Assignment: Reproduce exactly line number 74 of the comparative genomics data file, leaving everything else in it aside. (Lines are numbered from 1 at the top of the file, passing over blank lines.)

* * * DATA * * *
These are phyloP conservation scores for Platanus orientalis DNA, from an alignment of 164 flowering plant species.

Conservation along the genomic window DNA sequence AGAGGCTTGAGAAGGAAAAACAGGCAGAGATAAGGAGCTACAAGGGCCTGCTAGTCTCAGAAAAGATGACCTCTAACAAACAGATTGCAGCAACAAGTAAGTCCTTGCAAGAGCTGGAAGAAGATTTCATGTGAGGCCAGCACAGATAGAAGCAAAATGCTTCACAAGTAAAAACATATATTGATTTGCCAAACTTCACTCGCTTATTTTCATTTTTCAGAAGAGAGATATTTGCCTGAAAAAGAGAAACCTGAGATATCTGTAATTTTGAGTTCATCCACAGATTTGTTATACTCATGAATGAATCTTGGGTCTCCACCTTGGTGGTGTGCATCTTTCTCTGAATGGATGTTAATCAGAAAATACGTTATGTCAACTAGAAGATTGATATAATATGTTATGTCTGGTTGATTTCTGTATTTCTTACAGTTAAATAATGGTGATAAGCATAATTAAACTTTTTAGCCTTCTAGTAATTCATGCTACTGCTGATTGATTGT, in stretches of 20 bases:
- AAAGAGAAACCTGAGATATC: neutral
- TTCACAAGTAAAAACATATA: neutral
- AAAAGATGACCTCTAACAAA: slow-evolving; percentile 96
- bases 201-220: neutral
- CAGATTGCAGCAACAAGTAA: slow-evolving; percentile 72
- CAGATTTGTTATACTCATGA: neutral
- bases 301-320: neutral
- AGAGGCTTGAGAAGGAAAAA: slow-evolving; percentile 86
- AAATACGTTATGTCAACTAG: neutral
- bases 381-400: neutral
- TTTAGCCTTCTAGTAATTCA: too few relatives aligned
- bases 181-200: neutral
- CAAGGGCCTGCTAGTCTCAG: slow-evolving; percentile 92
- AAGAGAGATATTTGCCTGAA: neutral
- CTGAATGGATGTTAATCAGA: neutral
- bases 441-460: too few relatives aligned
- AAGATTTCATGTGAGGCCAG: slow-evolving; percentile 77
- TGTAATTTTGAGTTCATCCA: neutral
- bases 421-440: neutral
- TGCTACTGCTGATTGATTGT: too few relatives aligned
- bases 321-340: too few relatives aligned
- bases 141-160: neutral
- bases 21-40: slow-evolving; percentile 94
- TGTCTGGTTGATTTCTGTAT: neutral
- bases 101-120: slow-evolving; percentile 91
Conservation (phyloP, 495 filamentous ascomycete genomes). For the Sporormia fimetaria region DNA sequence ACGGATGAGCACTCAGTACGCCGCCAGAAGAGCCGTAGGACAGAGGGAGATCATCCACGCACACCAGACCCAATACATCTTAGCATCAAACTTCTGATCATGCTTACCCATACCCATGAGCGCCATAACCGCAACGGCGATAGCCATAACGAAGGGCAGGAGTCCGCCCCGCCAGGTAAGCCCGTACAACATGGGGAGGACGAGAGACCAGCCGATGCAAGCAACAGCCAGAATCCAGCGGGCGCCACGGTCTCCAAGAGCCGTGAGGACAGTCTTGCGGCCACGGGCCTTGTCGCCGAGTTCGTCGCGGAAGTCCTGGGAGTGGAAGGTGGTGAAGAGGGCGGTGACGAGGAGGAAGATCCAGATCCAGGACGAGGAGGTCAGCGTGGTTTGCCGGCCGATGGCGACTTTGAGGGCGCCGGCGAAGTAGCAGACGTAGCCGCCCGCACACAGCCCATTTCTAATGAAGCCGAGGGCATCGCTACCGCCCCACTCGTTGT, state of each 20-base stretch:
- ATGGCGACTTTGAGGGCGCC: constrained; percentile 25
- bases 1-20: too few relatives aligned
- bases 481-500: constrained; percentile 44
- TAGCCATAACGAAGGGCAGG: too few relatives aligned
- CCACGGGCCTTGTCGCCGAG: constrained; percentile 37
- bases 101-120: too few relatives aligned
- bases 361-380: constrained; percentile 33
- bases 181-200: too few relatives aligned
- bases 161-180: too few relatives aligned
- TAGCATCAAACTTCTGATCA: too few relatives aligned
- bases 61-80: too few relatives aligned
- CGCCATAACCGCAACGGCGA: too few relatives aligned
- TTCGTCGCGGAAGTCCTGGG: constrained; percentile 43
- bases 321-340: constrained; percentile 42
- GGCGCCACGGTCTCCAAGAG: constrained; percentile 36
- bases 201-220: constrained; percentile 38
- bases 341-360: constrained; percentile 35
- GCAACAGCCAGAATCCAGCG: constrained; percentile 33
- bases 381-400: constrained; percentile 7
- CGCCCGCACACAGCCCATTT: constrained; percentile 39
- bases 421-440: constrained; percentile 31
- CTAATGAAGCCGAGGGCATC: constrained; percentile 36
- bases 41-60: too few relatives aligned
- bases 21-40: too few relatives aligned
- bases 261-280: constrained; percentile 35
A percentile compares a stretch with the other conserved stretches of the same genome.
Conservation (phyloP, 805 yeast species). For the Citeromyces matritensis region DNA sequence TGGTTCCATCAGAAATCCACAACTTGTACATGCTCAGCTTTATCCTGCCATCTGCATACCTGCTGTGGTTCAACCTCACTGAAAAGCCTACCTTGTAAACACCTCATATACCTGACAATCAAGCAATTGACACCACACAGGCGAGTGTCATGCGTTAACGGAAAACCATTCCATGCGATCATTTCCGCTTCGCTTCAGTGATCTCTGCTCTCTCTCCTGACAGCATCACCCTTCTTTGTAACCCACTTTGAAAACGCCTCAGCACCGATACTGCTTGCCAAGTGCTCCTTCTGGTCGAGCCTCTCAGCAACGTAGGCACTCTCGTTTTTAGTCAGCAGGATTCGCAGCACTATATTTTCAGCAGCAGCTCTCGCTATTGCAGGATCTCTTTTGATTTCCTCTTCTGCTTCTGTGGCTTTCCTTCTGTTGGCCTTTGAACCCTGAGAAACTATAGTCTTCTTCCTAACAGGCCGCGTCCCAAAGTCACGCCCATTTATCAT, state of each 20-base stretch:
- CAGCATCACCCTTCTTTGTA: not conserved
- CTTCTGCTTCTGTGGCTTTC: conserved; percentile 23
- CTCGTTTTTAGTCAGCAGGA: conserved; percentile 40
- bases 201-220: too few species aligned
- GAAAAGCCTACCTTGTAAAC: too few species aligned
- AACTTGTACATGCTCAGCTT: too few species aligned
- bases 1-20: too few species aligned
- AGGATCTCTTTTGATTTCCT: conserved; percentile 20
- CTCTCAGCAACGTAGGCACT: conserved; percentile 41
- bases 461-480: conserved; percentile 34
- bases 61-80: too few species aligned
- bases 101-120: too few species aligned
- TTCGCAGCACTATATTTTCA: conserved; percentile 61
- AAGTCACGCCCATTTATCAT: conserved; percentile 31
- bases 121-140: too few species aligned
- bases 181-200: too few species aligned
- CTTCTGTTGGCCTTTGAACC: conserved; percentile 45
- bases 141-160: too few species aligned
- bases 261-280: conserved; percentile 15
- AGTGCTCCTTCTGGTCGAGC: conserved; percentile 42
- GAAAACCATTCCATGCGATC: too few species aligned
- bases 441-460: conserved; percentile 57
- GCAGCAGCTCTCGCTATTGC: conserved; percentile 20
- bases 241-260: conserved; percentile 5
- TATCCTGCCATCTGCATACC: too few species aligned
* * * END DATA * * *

- bases 261-280: conserved; percentile 15